• Make sure your work is clear enough and has enough information for someone else to repeat your work.

How To Teach Science:

Research around the world indicates that at the end of their schooling, large numbers of students still hold many ideas, or conceptions, which are not in accord with the way that scientists understand our world. Here are some guidelines for teaching science at school.

The Scientific Method:

Scientific Method - A Flow Chart

The scientific method is one particular way to ask and answer scientific questions by making observations and doing experiments. Some people argue that there is no such thing as 'The Scientific Method' - make up your own mind:

The steps of the scientific method are to:

  • Ask a Question
  • Do Background Research
  • Construct a Hypothesis
  • Test Your Hypothesis by Doing an Experiment
  • Record your Observations in a Table of Results
  • Analyse the Data and Draw a Conclusion
  • Communicate Your Results

No matter what your method is, it is important for your experiment to be a fair test:

A fair test means that you should set up your experiment so that everything is fair.

  • You should only change one thing at a time, and note down the results.
  • If you change more than one thing at a time, you can not tell which thing (variable) it was that affected the results.

APPENDIX - Wind Power Extras

Here are lots of links to give you ideas and help you get started along your journey:

FIRSTLY, here's the answer to the sailing puzzle (above) and some more information about how sails work - Source: University of NSW

The sailing race puzzle (above):

Wind Power - What are Sails & Turbines?:

Wind power is the conversion of wind energy into a some other useful form of energy such as using turbines to make electricity, windmills for mechanical power, wind pumps for water pumping or drainage.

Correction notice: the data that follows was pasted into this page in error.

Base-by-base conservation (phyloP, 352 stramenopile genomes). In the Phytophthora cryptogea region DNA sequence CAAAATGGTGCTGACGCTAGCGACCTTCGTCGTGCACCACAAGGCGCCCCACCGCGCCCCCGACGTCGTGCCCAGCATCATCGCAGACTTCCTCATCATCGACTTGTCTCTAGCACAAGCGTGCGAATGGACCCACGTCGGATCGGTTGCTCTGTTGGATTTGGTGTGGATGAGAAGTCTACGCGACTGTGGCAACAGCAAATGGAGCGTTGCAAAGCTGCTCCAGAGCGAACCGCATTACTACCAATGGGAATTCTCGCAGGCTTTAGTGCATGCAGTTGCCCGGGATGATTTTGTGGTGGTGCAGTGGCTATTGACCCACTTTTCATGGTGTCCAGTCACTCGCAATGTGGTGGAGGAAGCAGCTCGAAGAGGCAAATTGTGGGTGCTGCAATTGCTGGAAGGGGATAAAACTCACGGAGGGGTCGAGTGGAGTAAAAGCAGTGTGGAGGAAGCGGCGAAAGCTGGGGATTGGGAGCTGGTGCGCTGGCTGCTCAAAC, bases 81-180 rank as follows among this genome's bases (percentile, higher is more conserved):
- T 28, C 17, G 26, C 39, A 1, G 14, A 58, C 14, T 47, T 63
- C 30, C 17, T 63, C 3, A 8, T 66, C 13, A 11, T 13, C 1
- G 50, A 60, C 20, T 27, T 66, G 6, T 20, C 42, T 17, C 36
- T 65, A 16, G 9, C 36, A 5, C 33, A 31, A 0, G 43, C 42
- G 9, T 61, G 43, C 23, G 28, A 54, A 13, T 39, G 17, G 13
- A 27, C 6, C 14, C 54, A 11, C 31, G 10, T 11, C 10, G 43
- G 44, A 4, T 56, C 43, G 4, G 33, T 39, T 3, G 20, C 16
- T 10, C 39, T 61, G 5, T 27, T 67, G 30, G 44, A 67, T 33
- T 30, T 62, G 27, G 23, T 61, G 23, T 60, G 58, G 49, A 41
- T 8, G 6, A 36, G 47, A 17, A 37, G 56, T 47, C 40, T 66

Wind energy is the Kinetic energy associated with the movement of atmospheric air. It has been used for hundreds of years for sailing, grinding grain & for irrigation. With the right technology,the wind's kinetic energy can be captured and converted to other useful forms of energy such as electricity or mechanical power (See the most efficient design for a wind turbine & the best wind turbine blade design for catching a direct steady horizontal wind.)

The blades on a modern wind turbines use the same principles as the sails on a boat: A modern wind turbine is driven by one or more sails.

Modern ships using unconventional sails:

Example Sail Driven Projects:

Some ideas to get you started - not to copy (you can do much better):

Classroom Sailing Test Lab:

Saling test lab

Students can build a scientific quality 'Sailing Test Lab' to measure, compare and improve their designs:

Some links to help assess good, better, best & most improved design:

  1. History: on youtube here

  • To drive wheels, use gears from op-shop toys, old clocks or DIY - see links below:
  • Two plastic milk bottle tops (and similar), plus a tooth pick make a great wheel set.
  • Direct into wind sailing craft:

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brainbox/young-engineers/sailing/home.txt · Last modified: 09/04/2018/ 22:32 (external edit)